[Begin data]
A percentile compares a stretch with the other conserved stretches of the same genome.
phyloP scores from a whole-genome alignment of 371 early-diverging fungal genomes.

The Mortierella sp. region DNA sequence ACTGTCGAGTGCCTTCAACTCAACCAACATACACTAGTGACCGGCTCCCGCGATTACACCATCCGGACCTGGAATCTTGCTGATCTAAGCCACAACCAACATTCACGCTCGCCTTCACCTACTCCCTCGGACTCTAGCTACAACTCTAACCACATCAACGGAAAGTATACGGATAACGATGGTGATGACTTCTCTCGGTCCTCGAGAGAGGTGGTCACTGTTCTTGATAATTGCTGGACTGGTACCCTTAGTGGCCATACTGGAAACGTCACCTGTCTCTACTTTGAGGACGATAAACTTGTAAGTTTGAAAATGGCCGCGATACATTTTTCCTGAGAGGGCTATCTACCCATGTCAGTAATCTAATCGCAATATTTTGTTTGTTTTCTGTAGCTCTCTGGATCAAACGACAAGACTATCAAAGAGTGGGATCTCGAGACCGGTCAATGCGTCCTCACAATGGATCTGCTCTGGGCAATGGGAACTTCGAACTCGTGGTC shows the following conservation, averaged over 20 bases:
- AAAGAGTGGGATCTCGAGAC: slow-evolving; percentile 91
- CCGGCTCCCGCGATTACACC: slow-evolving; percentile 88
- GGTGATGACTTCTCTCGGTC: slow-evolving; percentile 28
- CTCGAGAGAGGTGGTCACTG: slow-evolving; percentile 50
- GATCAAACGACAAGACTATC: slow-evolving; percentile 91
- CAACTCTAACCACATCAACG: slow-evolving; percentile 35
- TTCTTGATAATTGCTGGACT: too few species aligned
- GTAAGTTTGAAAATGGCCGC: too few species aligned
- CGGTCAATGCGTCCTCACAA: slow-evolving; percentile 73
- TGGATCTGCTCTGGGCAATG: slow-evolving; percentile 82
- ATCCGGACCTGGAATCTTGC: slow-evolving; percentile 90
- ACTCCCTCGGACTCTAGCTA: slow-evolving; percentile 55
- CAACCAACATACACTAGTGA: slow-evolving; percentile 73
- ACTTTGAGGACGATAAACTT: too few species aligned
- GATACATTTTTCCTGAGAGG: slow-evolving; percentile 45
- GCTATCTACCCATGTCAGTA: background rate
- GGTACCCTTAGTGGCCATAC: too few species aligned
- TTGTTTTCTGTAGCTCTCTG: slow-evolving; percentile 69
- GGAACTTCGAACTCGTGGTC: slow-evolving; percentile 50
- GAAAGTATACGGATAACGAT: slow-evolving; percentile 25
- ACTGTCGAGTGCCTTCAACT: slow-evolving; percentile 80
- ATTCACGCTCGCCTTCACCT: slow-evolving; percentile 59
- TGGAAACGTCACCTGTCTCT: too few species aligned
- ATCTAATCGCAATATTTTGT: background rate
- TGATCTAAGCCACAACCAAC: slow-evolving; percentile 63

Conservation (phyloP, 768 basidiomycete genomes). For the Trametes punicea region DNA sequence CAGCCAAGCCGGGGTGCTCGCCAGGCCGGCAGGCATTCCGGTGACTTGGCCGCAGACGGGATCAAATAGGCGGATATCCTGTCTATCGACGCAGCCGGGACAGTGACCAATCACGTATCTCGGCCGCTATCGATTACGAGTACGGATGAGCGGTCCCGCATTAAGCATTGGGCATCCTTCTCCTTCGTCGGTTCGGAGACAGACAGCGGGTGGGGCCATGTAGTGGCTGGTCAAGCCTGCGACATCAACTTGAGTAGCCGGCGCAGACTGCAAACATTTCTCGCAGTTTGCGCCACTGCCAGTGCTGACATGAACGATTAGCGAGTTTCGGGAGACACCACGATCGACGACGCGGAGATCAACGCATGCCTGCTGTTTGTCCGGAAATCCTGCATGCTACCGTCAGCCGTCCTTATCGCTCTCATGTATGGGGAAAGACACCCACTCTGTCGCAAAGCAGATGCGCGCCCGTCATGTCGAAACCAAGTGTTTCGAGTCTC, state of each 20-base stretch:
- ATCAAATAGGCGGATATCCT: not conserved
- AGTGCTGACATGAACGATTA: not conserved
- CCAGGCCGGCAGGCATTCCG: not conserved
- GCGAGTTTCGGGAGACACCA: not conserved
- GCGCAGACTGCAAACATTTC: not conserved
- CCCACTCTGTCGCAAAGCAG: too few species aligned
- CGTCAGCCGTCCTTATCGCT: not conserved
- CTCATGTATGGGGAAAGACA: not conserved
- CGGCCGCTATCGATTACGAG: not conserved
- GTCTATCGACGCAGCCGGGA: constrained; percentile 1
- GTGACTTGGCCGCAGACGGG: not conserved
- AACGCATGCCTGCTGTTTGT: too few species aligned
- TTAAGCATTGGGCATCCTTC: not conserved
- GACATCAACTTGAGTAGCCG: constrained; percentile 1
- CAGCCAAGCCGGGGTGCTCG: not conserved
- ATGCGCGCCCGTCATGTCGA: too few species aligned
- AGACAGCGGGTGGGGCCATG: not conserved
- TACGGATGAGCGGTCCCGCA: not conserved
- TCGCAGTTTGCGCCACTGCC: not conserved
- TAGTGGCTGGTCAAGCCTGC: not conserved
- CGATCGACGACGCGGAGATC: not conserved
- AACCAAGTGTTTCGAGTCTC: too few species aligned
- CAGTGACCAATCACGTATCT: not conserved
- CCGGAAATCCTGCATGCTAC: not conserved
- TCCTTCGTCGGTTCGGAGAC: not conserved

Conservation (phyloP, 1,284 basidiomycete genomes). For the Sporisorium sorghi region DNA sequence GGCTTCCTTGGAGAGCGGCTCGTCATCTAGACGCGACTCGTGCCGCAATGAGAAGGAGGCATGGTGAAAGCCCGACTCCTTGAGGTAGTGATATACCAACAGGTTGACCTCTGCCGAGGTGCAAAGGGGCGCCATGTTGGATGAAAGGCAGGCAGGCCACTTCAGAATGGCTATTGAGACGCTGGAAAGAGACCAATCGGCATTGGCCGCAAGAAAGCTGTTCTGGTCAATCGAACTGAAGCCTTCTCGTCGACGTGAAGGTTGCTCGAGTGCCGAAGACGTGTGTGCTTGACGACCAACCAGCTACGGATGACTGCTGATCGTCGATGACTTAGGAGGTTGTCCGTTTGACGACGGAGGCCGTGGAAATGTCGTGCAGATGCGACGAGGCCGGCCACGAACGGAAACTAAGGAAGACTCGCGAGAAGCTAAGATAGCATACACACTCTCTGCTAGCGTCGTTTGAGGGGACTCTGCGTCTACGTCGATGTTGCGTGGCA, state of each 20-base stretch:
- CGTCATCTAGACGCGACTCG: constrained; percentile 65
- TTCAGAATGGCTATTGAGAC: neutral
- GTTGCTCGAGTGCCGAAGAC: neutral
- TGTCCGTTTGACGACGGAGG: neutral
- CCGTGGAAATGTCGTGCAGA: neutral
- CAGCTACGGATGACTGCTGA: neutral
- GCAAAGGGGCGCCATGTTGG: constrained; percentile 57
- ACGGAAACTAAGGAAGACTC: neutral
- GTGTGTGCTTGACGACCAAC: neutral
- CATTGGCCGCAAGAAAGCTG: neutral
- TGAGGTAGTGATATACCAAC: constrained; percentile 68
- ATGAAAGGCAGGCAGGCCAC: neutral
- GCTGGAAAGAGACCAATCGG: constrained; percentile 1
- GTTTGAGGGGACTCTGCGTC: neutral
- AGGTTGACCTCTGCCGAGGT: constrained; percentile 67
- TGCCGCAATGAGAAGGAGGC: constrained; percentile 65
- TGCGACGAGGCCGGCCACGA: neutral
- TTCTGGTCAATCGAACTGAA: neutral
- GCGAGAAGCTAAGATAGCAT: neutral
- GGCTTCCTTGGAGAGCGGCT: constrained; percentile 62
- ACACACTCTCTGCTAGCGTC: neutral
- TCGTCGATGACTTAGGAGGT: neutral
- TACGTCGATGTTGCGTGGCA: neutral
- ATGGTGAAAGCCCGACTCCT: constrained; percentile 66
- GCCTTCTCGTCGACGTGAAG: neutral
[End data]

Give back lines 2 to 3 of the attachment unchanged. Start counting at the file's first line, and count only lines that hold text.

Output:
phyloP scores from a whole-genome alignment of 371 early-diverging fungal genomes.

The Mortierella sp. region DNA sequence ACTGTCGAGTGCCTTCAACTCAACCAACATACACTAGTGACCGGCTCCCGCGATTACACCATCCGGACCTGGAATCTTGCTGATCTAAGCCACAACCAACATTCACGCTCGCCTTCACCTACTCCCTCGGACTCTAGCTACAACTCTAACCACATCAACGGAAAGTATACGGATAACGATGGTGATGACTTCTCTCGGTCCTCGAGAGAGGTGGTCACTGTTCTTGATAATTGCTGGACTGGTACCCTTAGTGGCCATACTGGAAACGTCACCTGTCTCTACTTTGAGGACGATAAACTTGTAAGTTTGAAAATGGCCGCGATACATTTTTCCTGAGAGGGCTATCTACCCATGTCAGTAATCTAATCGCAATATTTTGTTTGTTTTCTGTAGCTCTCTGGATCAAACGACAAGACTATCAAAGAGTGGGATCTCGAGACCGGTCAATGCGTCCTCACAATGGATCTGCTCTGGGCAATGGGAACTTCGAACTCGTGGTC shows the following conservation, averaged over 20 bases: